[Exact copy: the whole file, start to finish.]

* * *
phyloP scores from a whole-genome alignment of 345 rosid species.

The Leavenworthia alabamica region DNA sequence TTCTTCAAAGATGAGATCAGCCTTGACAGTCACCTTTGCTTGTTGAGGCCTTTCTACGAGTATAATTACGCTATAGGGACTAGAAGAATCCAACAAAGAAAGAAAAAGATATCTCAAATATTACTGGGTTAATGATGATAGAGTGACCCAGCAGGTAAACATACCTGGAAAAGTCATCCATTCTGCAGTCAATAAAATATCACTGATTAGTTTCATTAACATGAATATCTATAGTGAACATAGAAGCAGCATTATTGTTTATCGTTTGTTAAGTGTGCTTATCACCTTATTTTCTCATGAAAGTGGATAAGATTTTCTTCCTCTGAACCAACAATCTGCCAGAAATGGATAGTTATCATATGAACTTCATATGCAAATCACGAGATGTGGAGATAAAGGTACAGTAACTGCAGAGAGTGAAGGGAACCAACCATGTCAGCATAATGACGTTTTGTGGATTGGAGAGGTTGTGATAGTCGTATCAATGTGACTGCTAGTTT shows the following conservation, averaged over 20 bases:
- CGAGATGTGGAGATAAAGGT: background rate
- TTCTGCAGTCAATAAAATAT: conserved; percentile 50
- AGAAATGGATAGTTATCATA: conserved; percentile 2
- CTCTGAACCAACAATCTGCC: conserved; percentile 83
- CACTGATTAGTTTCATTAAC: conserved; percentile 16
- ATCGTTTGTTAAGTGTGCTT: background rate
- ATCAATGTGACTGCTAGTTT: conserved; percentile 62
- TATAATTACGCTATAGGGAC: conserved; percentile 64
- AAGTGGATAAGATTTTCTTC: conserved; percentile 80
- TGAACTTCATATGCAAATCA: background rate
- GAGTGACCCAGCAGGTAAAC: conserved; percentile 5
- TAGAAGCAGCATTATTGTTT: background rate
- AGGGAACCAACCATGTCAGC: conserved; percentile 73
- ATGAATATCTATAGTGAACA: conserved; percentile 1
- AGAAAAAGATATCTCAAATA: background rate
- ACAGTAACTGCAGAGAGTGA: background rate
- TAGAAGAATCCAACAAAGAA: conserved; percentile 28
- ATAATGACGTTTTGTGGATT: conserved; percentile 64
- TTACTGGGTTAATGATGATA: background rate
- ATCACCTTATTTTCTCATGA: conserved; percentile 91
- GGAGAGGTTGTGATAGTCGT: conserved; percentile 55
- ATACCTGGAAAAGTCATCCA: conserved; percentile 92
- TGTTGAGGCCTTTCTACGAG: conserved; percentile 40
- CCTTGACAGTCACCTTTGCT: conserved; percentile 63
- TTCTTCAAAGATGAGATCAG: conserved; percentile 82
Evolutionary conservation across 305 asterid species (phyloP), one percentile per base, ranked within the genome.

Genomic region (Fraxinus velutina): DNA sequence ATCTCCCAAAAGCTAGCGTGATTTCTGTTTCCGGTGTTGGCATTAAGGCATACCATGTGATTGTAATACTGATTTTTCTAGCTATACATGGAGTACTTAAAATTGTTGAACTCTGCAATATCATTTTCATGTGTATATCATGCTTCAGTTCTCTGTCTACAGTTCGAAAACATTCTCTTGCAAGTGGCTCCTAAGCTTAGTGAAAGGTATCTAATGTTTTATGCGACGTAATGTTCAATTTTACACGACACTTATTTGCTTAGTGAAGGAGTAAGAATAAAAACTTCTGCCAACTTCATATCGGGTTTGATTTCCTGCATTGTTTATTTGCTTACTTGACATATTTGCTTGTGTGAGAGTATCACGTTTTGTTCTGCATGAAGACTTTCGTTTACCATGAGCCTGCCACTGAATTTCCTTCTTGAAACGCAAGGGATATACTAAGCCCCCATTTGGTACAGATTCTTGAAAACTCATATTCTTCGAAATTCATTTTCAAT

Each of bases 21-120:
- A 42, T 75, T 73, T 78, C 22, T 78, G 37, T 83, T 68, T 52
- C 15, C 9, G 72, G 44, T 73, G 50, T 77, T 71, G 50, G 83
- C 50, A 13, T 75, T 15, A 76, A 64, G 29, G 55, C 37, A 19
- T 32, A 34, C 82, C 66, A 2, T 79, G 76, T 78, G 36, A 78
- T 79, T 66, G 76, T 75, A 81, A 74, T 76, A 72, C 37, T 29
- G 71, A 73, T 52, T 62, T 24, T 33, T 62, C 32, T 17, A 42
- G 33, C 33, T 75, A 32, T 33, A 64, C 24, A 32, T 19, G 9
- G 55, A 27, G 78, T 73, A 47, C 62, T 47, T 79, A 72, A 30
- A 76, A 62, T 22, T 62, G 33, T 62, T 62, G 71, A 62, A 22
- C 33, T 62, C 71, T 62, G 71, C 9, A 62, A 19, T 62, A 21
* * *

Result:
phyloP scores from a whole-genome alignment of 345 rosid species.

The Leavenworthia alabamica region DNA sequence TTCTTCAAAGATGAGATCAGCCTTGACAGTCACCTTTGCTTGTTGAGGCCTTTCTACGAGTATAATTACGCTATAGGGACTAGAAGAATCCAACAAAGAAAGAAAAAGATATCTCAAATATTACTGGGTTAATGATGATAGAGTGACCCAGCAGGTAAACATACCTGGAAAAGTCATCCATTCTGCAGTCAATAAAATATCACTGATTAGTTTCATTAACATGAATATCTATAGTGAACATAGAAGCAGCATTATTGTTTATCGTTTGTTAAGTGTGCTTATCACCTTATTTTCTCATGAAAGTGGATAAGATTTTCTTCCTCTGAACCAACAATCTGCCAGAAATGGATAGTTATCATATGAACTTCATATGCAAATCACGAGATGTGGAGATAAAGGTACAGTAACTGCAGAGAGTGAAGGGAACCAACCATGTCAGCATAATGACGTTTTGTGGATTGGAGAGGTTGTGATAGTCGTATCAATGTGACTGCTAGTTT shows the following conservation, averaged over 20 bases:
- CGAGATGTGGAGATAAAGGT: background rate
- TTCTGCAGTCAATAAAATAT: conserved; percentile 50
- AGAAATGGATAGTTATCATA: conserved; percentile 2
- CTCTGAACCAACAATCTGCC: conserved; percentile 83
- CACTGATTAGTTTCATTAAC: conserved; percentile 16
- ATCGTTTGTTAAGTGTGCTT: background rate
- ATCAATGTGACTGCTAGTTT: conserved; percentile 62
- TATAATTACGCTATAGGGAC: conserved; percentile 64
- AAGTGGATAAGATTTTCTTC: conserved; percentile 80
- TGAACTTCATATGCAAATCA: background rate
- GAGTGACCCAGCAGGTAAAC: conserved; percentile 5
- TAGAAGCAGCATTATTGTTT: background rate
- AGGGAACCAACCATGTCAGC: conserved; percentile 73
- ATGAATATCTATAGTGAACA: conserved; percentile 1
- AGAAAAAGATATCTCAAATA: background rate
- ACAGTAACTGCAGAGAGTGA: background rate
- TAGAAGAATCCAACAAAGAA: conserved; percentile 28
- ATAATGACGTTTTGTGGATT: conserved; percentile 64
- TTACTGGGTTAATGATGATA: background rate
- ATCACCTTATTTTCTCATGA: conserved; percentile 91
- GGAGAGGTTGTGATAGTCGT: conserved; percentile 55
- ATACCTGGAAAAGTCATCCA: conserved; percentile 92
- TGTTGAGGCCTTTCTACGAG: conserved; percentile 40
- CCTTGACAGTCACCTTTGCT: conserved; percentile 63
- TTCTTCAAAGATGAGATCAG: conserved; percentile 82
Evolutionary conservation across 305 asterid species (phyloP), one percentile per base, ranked within the genome.

Genomic region (Fraxinus velutina): DNA sequence ATCTCCCAAAAGCTAGCGTGATTTCTGTTTCCGGTGTTGGCATTAAGGCATACCATGTGATTGTAATACTGATTTTTCTAGCTATACATGGAGTACTTAAAATTGTTGAACTCTGCAATATCATTTTCATGTGTATATCATGCTTCAGTTCTCTGTCTACAGTTCGAAAACATTCTCTTGCAAGTGGCTCCTAAGCTTAGTGAAAGGTATCTAATGTTTTATGCGACGTAATGTTCAATTTTACACGACACTTATTTGCTTAGTGAAGGAGTAAGAATAAAAACTTCTGCCAACTTCATATCGGGTTTGATTTCCTGCATTGTTTATTTGCTTACTTGACATATTTGCTTGTGTGAGAGTATCACGTTTTGTTCTGCATGAAGACTTTCGTTTACCATGAGCCTGCCACTGAATTTCCTTCTTGAAACGCAAGGGATATACTAAGCCCCCATTTGGTACAGATTCTTGAAAACTCATATTCTTCGAAATTCATTTTCAAT

Each of bases 21-120:
- A 42, T 75, T 73, T 78, C 22, T 78, G 37, T 83, T 68, T 52
- C 15, C 9, G 72, G 44, T 73, G 50, T 77, T 71, G 50, G 83
- C 50, A 13, T 75, T 15, A 76, A 64, G 29, G 55, C 37, A 19
- T 32, A 34, C 82, C 66, A 2, T 79, G 76, T 78, G 36, A 78
- T 79, T 66, G 76, T 75, A 81, A 74, T 76, A 72, C 37, T 29
- G 71, A 73, T 52, T 62, T 24, T 33, T 62, C 32, T 17, A 42
- G 33, C 33, T 75, A 32, T 33, A 64, C 24, A 32, T 19, G 9
- G 55, A 27, G 78, T 73, A 47, C 62, T 47, T 79, A 72, A 30
- A 76, A 62, T 22, T 62, G 33, T 62, T 62, G 71, A 62, A 22
- C 33, T 62, C 71, T 62, G 71, C 9, A 62, A 19, T 62, A 21